Inboard was a promising and well-funded California-based electric skateboard company with a long list of fans. But the company’s pursuit of an electric scooter ultimately led to its downfall.
It was mid-2018, and everyone and their brother wanted to debut an electric scooter.
E-scooters were hotter than a steel slide at recess.
The scooter-sharing companies were in full swing with VCs tripping over each other to throw money at them. Car companies were coming out with electric scooters. Inboard’s largest rival Boosted was gearing up to (cryptically) announce that it was headed toward introducing its first electric scooter. Basically, everybody who was anybody had an electric scooter to sell.
And so it was in this atmosphere that Inboard announced that it too would sit at the cool kids’ table and offer its own electric scooter.
The idea was met with significant excitement. Inboard was known to make quality electric skateboards and offered one of the only boards on the market with a removable battery. If they could bring that level of build quality and innovation to the fledgling electric scooter market, they might have something special.
And so the pre-orders flowed in.
But fairly quickly, Inboard made a surprise move and canceled pre-orders, announcing that their scooter would instead be available to commercial customers for scooter-sharing programs instead of to consumers. While the move shocked many at the time, we now know that it was due to a significant purchase agreement that Inboard received from a large European scooter-sharing company, as the Verge reports.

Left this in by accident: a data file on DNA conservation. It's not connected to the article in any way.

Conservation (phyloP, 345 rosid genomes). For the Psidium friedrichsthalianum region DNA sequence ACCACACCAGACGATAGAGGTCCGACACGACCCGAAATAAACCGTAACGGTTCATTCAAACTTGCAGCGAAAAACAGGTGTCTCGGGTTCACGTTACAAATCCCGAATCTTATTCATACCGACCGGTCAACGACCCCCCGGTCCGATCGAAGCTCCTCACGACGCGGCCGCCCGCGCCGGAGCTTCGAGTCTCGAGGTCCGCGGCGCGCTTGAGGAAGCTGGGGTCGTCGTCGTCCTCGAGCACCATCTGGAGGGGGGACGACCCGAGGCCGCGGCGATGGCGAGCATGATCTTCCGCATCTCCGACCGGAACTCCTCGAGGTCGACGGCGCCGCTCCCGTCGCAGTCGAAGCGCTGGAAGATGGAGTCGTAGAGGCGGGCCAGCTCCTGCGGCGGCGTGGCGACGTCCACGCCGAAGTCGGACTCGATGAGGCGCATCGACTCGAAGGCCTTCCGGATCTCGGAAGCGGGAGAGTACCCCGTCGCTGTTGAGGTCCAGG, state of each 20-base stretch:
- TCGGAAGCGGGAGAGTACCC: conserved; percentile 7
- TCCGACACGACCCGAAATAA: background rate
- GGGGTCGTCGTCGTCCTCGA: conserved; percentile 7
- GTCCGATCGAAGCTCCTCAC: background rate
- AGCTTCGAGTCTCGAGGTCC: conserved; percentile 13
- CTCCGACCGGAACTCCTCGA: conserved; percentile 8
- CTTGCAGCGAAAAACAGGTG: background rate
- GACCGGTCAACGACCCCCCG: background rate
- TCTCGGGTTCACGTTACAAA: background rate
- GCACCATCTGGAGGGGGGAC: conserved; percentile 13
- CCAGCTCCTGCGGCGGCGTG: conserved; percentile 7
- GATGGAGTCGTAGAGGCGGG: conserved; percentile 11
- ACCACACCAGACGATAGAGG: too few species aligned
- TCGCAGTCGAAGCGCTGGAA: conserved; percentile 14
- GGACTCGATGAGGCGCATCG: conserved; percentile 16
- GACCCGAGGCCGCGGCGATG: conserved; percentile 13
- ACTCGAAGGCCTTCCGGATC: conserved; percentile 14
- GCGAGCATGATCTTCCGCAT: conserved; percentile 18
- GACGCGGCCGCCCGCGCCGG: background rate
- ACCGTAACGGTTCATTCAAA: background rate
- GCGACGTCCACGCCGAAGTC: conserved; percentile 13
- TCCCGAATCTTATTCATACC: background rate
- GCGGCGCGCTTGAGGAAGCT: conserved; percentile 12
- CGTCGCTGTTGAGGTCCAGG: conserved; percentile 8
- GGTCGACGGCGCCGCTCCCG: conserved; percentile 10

So with such a tantalizing amount of revenue dangling before them, Inboard made the obvious decision to go for it, pouring their resources into the commercial electric scooter project.
The company knew that it was always going to be an expensive development project. And they had received assurances from their investors that the money would be there to support the development of the new electric scooter, as long as Inboard hit agreed upon milestones.
But as Inboard’s former CEO explains, the investors didn’t follow through, despite Inboard meeting its milestones. Instead, the investors pushed the company into liquidation, apparently hoping to recover as much of their investments as possible.
The tragic turn of events was the death knell for Inboard, who has since laid off all of its employees. And so Inboard became yet another victim of the electric scooter rush.
I really do feel like this is tragic. Inboard had a great product with its electric skateboard, and it was the pursuit of building something new that ultimately led to the company’s demise.
Was Inboard ambitious? Definitely.
Did they fly too close to the sun? Maybe.
But the company deserves respect for trying to build something new instead of slapping its sticker on the same boring Chinese export scooters.
Unfortunately for Inboard, respect doesn’t pay the bills.
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